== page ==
From our reviews correspondent over at the 2011 Sundance Film Festival, James Rocchi.
Following up her debut "Me and You and Everyone We Know," Miranda July's "The Future" not only echoes the qualities (and quality) of that film but expands on them in rich and fascinating ways. An L.A. couple (July and Hamish Linklater) are intent on adopting a cat they rescued. They realize that when the cat is released from medical care in a month, their lives will change, be set, connected by responsibility and care to a future both unimaginable and wholly predictable. (“We’re 35 now ... by the time the cat dies, we’ll be 40 ... and 40 might as well be 50 ... and after that, spare change.” “Spare change?” “Less than a dollar-- not enough to get anything you want …”).
That deadline in place, the couple decide to take that one last month to see what the universe has in store, quitting their jobs and throwing caution to the wind, somewhat unprepared for what the wind will blow back to them. (Linklater’s new rules for success are oddly intriguing and strangely fascinating: “I’m going to look for coincidences ... mistakes ... I’m going to listen to what people are saying -- especially if they’re touching a doorknob.”)
With their shocks of curls and deadpan demeanor, July and Linklater seem entirely too well-matched; as we see their comfortable tensions and agreed-upon disagreements, we get that they seem to feel the same way. As July notes, “I’ve been gearing up to do something incredible for the past ... fifteen years.” Given a month to snap the fine line between stasis and comfort, July and Linklater wind up in places they, and we, did not expect.
Much like "Me and You and Everyone We Know," "The Future" is informed by July's interests and perspectives. July's characters again seem to be caught up in both the kindness and the strangeness of strangers; July also has an informed understanding of the primal absurdity of sex and want, and a keen appreciation for light and texture and the potential of film.
Unlike "Me and You and Everyone We Know," however, "The Future" dips into magical realism -- much of the film is narrated by Paw Paw the rescued cat; Linklater’s early half-joke about having a superhuman power is later shown to be true; July is pursued by a suddenly animate inanimate object while she’s caught in a dream world. And while "Me and You and Everyone We Know" presented a community of (mostly) likable eccentrics, "The Future" shows us deeply flawed people -- capable of selfishness, capable of wrong, capable of love. The net effect is a combination of Nicholson Baker’s sharp flights of fancy (in general feel and in one very specific detail) and Raymond Carver’s flat, unaffected conversations that are still cinematic, not literary.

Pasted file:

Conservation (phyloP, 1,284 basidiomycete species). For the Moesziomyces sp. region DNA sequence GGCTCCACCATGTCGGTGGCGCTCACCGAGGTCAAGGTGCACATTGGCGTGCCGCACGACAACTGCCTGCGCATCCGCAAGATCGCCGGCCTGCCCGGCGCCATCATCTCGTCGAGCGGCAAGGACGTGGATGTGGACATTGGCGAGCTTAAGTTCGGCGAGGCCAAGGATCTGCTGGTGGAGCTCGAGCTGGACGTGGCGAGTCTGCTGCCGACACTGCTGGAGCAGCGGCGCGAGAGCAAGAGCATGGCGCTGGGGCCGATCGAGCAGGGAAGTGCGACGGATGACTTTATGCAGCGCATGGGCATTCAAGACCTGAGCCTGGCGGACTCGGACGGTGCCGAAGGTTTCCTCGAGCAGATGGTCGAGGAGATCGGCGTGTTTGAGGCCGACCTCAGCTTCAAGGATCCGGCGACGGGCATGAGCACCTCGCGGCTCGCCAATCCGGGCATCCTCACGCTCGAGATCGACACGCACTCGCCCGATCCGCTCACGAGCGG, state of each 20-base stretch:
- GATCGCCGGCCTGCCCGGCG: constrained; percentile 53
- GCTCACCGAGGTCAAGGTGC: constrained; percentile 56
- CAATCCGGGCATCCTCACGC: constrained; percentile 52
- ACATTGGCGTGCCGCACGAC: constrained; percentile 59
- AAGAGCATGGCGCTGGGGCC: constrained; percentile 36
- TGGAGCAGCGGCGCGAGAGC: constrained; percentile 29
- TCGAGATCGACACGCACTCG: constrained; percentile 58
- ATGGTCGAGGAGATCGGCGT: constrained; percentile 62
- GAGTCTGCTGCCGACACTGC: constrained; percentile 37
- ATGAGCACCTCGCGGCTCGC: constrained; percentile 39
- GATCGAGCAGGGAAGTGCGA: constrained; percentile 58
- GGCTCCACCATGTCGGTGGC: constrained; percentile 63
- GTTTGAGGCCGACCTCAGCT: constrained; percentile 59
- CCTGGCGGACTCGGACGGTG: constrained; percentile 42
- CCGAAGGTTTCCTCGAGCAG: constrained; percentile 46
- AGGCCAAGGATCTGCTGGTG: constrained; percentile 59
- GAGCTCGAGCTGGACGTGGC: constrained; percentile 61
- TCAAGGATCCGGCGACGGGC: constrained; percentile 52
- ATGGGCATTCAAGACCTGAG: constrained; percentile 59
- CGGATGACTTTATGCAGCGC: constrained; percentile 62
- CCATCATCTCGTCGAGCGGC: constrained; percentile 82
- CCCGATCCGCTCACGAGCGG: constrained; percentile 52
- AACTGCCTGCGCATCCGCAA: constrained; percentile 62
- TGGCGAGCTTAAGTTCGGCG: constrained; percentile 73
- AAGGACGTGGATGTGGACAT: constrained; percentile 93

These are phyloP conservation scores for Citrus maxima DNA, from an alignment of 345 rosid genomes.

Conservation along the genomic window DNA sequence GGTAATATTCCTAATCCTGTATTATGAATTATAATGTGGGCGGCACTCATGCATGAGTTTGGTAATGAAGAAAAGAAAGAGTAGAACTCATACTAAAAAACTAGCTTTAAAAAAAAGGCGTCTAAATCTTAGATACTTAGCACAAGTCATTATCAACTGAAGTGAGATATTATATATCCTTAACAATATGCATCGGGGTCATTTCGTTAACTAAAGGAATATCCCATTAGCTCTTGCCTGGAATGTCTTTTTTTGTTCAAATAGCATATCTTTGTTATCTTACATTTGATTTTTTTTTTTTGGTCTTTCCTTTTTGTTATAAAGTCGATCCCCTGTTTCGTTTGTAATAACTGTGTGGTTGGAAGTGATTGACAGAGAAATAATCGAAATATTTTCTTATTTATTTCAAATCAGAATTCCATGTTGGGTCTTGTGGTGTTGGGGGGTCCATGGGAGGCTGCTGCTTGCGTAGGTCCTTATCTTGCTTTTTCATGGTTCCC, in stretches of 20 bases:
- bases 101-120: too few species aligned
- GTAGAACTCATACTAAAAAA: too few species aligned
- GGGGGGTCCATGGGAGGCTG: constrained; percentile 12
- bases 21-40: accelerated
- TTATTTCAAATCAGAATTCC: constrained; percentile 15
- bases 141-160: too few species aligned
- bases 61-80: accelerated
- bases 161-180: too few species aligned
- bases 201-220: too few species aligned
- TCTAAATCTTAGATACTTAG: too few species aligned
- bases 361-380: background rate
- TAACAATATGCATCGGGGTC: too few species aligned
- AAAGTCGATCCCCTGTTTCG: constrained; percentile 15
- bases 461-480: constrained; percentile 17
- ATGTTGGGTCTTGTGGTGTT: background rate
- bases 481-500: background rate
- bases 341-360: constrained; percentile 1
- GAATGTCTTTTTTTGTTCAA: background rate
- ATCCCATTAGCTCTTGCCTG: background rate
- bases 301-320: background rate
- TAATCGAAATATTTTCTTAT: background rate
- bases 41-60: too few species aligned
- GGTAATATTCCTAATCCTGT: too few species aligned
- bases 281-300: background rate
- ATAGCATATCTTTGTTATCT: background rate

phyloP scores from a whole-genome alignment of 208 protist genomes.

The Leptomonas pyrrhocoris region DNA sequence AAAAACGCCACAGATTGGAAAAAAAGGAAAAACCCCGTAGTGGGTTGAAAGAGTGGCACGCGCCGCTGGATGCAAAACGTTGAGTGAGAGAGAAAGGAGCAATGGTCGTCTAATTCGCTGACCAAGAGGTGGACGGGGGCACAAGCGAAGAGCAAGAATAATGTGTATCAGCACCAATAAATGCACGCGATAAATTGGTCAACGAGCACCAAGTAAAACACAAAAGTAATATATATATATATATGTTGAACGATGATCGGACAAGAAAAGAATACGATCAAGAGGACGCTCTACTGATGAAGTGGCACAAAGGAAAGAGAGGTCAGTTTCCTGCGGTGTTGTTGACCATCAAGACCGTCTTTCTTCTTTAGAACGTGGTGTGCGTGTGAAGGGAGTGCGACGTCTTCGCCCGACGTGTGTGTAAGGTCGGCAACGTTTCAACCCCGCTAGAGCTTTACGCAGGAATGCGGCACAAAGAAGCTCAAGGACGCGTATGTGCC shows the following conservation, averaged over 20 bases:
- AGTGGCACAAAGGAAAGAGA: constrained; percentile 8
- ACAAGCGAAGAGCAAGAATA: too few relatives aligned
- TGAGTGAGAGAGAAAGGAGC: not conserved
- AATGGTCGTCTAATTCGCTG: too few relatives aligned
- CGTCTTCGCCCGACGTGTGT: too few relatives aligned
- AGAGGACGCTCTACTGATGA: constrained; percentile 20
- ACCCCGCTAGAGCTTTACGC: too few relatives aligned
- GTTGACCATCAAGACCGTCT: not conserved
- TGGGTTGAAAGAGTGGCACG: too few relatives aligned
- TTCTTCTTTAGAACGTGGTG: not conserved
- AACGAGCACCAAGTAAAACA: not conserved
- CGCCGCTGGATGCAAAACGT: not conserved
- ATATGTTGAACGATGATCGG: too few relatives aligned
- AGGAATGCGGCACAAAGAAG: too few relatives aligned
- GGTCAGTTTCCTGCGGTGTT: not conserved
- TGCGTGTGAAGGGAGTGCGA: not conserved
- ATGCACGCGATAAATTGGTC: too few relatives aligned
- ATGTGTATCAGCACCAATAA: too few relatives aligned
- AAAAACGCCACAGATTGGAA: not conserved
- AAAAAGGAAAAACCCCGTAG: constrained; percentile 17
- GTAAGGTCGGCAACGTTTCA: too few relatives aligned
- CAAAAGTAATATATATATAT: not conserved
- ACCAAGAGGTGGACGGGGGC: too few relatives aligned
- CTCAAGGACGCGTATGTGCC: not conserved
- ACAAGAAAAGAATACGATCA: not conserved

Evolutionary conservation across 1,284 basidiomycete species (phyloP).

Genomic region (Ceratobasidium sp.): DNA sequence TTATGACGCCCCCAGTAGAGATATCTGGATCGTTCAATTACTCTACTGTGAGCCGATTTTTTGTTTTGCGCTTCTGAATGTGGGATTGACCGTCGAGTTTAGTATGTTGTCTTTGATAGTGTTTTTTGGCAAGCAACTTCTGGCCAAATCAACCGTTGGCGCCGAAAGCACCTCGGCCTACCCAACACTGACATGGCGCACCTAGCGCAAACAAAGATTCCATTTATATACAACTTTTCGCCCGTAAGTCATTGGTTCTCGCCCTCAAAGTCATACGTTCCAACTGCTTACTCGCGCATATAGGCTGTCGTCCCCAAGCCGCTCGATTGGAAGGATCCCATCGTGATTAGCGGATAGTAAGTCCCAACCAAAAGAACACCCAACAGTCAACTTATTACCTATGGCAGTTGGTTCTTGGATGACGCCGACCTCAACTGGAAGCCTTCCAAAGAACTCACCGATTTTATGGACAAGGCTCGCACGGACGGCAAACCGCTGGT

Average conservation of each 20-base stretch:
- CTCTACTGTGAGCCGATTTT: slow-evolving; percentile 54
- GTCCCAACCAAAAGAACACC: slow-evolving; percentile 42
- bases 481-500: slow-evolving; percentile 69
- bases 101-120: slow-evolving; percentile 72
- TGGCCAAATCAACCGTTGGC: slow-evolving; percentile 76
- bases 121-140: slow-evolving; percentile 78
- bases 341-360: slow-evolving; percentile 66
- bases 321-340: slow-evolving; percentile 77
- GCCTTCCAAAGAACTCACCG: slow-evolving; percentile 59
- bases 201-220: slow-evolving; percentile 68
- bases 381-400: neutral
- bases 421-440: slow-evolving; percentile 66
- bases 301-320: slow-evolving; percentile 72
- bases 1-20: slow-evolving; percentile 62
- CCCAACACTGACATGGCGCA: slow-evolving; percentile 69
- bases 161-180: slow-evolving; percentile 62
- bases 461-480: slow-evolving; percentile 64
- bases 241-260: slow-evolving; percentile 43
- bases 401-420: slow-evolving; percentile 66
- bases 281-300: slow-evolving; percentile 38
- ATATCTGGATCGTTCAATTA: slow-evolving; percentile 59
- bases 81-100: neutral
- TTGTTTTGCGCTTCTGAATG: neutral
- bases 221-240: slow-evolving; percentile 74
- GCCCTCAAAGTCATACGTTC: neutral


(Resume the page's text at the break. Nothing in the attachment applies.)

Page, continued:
Shot around Silverlake in Los Angeles, "The Future" is technically impressive as well. Nikolai von Gravenitz’s cinematography turns July’s idiosyncratic eye into cinematic images, and Jon Brion’s score is quietly melodic and haunting. Linklater’s unblinking comedy delivery is the perfect match to July’s arch-but-sincere sense of human foible, and the third act’s events take his character and performance to unexpectedly dark and rewarding places. (I can’t quite explain Linklater’s comedic effect, but if Judd Apatow ever makes a film inspired by Jean-Paul Sartre, Linklater should be on speed-dial.)
July’s tone and tenor define the film, though, and while some will think "The Future" sounds impossibly precious -- That talking cat! Her wacky ways! -- the fact is that July always brings the film back to her characters, and how they are feeling, no matter how strange or surreal the circumstances around them may become. A scene where July, working a registration desk, is talking to her friends and they go from expecting pregnant to mothers to older mothers is a small but brilliant magic trick of a metaphor that builds to a devastating conclusion. Is it realistic? Absolutely not. Does it create real feeling? Absolutely.
July, of course, is a gifted visual artist, performance artist and short-story writer who earned justified acclaim in those fields before turning to film, and turned back to them after. But her films are not merely visual arts pieces with dialogue, performance-art pieces on celluloid steroids or short stories on the big screen; there are scenes here that burst with the full potential of cinema, and the entire film succeeds as a single story about the terrifying possibilities of life, the uncertainty of love and the certainty of the passage of time. July’s film is both accessible -- it’s loaded with laugh-out-loud lines and winning moments -- and cryptic -- there are tangled timelines, bizarre moments of movement and unexplained symbols -- but it is undeniably hers, and unmistakably the kind of idiosyncratic, individual and independent film Sundance was meant to, and should, support. [A-] -- James Rocchi